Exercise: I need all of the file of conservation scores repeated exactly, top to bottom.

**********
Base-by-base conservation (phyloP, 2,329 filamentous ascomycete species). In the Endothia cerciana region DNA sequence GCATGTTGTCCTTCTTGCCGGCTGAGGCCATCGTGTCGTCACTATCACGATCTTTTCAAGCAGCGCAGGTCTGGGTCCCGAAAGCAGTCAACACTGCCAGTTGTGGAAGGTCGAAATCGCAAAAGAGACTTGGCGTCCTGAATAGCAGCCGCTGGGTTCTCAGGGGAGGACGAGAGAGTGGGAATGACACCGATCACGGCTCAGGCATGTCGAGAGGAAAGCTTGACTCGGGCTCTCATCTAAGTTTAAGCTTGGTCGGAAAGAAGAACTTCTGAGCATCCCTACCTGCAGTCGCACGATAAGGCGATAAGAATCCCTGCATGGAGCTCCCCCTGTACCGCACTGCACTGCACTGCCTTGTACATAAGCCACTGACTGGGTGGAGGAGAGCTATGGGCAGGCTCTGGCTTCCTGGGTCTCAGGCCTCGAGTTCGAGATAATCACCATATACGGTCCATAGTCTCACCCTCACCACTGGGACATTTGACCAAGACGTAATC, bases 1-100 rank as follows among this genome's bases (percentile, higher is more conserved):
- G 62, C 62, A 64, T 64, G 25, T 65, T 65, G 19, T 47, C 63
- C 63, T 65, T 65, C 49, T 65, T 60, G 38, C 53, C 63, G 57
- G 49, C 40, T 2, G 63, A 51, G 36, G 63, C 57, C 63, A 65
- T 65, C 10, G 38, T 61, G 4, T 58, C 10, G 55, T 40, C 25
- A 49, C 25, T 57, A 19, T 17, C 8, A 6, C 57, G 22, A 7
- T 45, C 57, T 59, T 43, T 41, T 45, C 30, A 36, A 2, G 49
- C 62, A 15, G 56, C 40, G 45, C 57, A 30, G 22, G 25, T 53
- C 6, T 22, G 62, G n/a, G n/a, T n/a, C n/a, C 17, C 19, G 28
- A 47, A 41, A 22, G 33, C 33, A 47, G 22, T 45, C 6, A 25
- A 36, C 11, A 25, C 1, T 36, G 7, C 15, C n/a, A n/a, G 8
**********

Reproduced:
Base-by-base conservation (phyloP, 2,329 filamentous ascomycete species). In the Endothia cerciana region DNA sequence GCATGTTGTCCTTCTTGCCGGCTGAGGCCATCGTGTCGTCACTATCACGATCTTTTCAAGCAGCGCAGGTCTGGGTCCCGAAAGCAGTCAACACTGCCAGTTGTGGAAGGTCGAAATCGCAAAAGAGACTTGGCGTCCTGAATAGCAGCCGCTGGGTTCTCAGGGGAGGACGAGAGAGTGGGAATGACACCGATCACGGCTCAGGCATGTCGAGAGGAAAGCTTGACTCGGGCTCTCATCTAAGTTTAAGCTTGGTCGGAAAGAAGAACTTCTGAGCATCCCTACCTGCAGTCGCACGATAAGGCGATAAGAATCCCTGCATGGAGCTCCCCCTGTACCGCACTGCACTGCACTGCCTTGTACATAAGCCACTGACTGGGTGGAGGAGAGCTATGGGCAGGCTCTGGCTTCCTGGGTCTCAGGCCTCGAGTTCGAGATAATCACCATATACGGTCCATAGTCTCACCCTCACCACTGGGACATTTGACCAAGACGTAATC, bases 1-100 rank as follows among this genome's bases (percentile, higher is more conserved):
- G 62, C 62, A 64, T 64, G 25, T 65, T 65, G 19, T 47, C 63
- C 63, T 65, T 65, C 49, T 65, T 60, G 38, C 53, C 63, G 57
- G 49, C 40, T 2, G 63, A 51, G 36, G 63, C 57, C 63, A 65
- T 65, C 10, G 38, T 61, G 4, T 58, C 10, G 55, T 40, C 25
- A 49, C 25, T 57, A 19, T 17, C 8, A 6, C 57, G 22, A 7
- T 45, C 57, T 59, T 43, T 41, T 45, C 30, A 36, A 2, G 49
- C 62, A 15, G 56, C 40, G 45, C 57, A 30, G 22, G 25, T 53
- C 6, T 22, G 62, G n/a, G n/a, T n/a, C n/a, C 17, C 19, G 28
- A 47, A 41, A 22, G 33, C 33, A 47, G 22, T 45, C 6, A 25
- A 36, C 11, A 25, C 1, T 36, G 7, C 15, C n/a, A n/a, G 8